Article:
In his Allmusic review, music critic Scott Yanow called the album "...little more than a pleasant melody statement... Recordings like this one disheartened the jazz world but made him a household name and a staple on AM radio. Heard three decades later, the recording is at its best when serving as innocuous background music.”

Jazz writer Josef Woodard called the release "Commercial firepower and Grammy-winning accessibility notwithstanding, it's a classic big-band album, with smart charts by Nelson and stolen moments of Montgomery's guitar grandeur and romantic truth scattered throughout. The title track that made so much commercial and critical noise is all of 2:12 in duration, but the album also features plenty of jazz fiber..."

At the 9th Grammy Awards Goin' Out of My Head won the Grammy Award for Best Jazz Instrumental Album, Individual or Group.

In his liner notes, Orrin Keepnews, Wes Montgomery's first producer and former boss at the Riverside label states that it was arranger Oliver Nelson's goal with GOIN' OUT OF MY HEAD to present Montgomery's guitar as a melody instrument, rather than as a soloist. This certainly happens on the ballads that make up at least half this set. It's probably just as well that doing so finally sold some records and gave the guitar-playing father of six a more solid income for the last few years of his life.However, most Montgomery aficionados still usually just want to hear him blow. And there's some solid jazz to be found here. Not surprisingly, it happens the most on the Montgomery originals "Boss City," Naptown Blues," and "Twisted Blues," but Montgomery also gets into it for real with the rhythm section on "Chim Chim Cheree"; after the orchestrations are over, he careens off Grady Tate's insistent drumming with exuberance and abandon.

GOLD CD - DCC RECORDINGS // VERVE series CD item - this item is FACTORY SEALED and in MINT condition
GOLD CD was made in Japan
GOLD CD pressing is in STEREO
GOLD CD pressed and Issued by DCC RECORDINGS under license from VERVE
GOLD CD issued in: 1993
GOLD CD Record Catalog Number: GZS 1048

Featured on this GOLD CD -


Performers on this disc include -
Wes Montgomery – guitar
Phil Woods – alto sax, clarinet
Bob Ashton – flute, clarinet, saxophone
Romeo Penque – tenor saxophone, piccolo, flute, clarinet, oboe, English horn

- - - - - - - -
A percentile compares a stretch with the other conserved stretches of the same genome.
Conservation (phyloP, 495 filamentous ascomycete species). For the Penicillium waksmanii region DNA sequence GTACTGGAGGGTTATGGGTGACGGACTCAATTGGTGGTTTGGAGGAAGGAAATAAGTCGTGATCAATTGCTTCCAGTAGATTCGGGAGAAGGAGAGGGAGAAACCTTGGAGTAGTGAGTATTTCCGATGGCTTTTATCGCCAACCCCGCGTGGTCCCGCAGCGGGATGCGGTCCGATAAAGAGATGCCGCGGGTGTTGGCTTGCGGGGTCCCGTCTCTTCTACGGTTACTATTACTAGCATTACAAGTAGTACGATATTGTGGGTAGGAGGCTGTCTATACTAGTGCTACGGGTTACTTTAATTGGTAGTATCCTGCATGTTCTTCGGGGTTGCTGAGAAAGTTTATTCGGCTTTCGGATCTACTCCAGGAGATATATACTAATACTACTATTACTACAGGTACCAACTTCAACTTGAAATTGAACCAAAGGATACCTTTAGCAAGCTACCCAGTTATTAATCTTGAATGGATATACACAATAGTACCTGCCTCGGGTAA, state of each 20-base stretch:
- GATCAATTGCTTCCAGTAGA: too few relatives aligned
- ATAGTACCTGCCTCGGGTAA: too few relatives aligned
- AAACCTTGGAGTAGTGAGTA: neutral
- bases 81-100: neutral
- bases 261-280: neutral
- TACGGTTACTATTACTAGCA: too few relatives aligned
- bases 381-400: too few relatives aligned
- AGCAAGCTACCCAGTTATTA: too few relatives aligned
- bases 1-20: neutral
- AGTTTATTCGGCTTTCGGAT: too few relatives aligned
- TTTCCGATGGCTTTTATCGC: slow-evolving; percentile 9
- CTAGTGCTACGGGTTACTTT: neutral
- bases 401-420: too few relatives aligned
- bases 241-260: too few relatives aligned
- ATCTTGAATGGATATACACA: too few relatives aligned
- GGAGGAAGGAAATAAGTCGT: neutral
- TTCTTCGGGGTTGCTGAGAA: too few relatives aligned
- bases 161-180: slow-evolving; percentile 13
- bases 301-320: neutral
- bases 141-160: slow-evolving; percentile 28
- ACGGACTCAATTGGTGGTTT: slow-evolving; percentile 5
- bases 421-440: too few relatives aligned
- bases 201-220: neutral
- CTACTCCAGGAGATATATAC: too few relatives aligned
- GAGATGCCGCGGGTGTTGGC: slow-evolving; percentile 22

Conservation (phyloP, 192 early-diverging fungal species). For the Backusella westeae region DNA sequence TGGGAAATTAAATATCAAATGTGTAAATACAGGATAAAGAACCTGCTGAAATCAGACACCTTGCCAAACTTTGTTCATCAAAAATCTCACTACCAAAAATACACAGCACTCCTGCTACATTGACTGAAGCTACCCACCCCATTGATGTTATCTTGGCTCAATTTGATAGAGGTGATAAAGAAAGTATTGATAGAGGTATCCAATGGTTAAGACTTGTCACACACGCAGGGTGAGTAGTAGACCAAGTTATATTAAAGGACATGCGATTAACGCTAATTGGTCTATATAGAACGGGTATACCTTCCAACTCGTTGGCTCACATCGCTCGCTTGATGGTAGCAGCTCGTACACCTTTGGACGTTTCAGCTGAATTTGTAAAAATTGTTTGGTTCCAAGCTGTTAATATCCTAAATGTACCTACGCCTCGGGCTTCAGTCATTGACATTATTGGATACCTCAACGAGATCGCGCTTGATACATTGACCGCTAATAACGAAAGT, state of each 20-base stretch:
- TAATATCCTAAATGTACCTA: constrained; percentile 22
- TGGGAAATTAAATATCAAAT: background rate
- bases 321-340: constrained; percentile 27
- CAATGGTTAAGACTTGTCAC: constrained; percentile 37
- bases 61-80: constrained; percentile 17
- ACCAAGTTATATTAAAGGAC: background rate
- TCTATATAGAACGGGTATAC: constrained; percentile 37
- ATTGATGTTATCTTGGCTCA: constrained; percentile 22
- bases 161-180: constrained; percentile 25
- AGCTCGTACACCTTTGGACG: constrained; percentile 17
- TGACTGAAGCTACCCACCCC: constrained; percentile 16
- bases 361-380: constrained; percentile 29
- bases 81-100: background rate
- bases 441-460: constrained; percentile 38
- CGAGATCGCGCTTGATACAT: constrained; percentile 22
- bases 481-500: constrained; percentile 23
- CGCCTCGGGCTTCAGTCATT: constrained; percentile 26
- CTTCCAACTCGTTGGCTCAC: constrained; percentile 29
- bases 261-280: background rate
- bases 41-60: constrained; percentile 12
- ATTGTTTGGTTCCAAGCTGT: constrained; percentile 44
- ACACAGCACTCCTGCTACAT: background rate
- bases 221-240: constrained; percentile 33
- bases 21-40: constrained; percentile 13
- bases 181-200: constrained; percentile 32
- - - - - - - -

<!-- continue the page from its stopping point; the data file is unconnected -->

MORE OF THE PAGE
Jerry Dodgion – tenor saxophone, piccolo, flute, clarinet
Donald Byrd – trumpet
Ernie Royal – trumpet
Joe Newman – trumpet
Danny Moore – trombone
Jimmy Cleveland – trombone
Quentin Jackson – trombone
Wayne Andre – trombone
Tony Studd – trombone
Herbie Hancock – piano
Roger Kellaway – piano
George Duvivier – bass guitar
Dan Bank – drums
Grady Tate – drums
Candido Camero – congas
Additional Personnel:
Creed Taylor – producer
Oliver Nelson – arranger, conductor
Rudy Van Gelder – engineer
Orrin Keepnews – original liner notes

GOLD CD Title -

Track Listings -
1. Goin' out of My Head
2. O Morro Nao Tem Vez
3. Boss City
4. Chim Chim Cheree - (from "Mary Poppins")
5. Naptown Blues
6. Twisted Blues
7. End of a Love Affair
8. It Was a Very Good Year
9. Golden Earrings

The GOLD CD is from the very rare DCC Recordings series of audiophile CD titles.

GOLD CD re-mastered by Steve Hoffman
Pictures with this listing are of the actual item
Jewel Case IS the original flip up type
This item DOES come with the paper outer slip cover - it is complete and near perfect.
The original LP was issued on the VERVE record label, in 1965

The GOLD CD, Jewel Case and INSERTS are all in MINT condition. The CD is actually FACTORY SEALED!!

The GOLD CD is an audiophile quality pressing (any collector of fine MFSL, half speeds, direct to discs, Japanese/UK pressings etc., can attest to the difference a quality pressing can make to an audio system).

Don't let this rarity slip by!!!

  • Item #: DCC GOLD CD GZS 1048 SS
  • Manufacturer: DCC - Digital Compact Classics Recordings
  • Condition: New

DCC GOLD CD GZS 1048: WES MONTGOMERY - Goin' Out of My Head 1993

Price: $299.99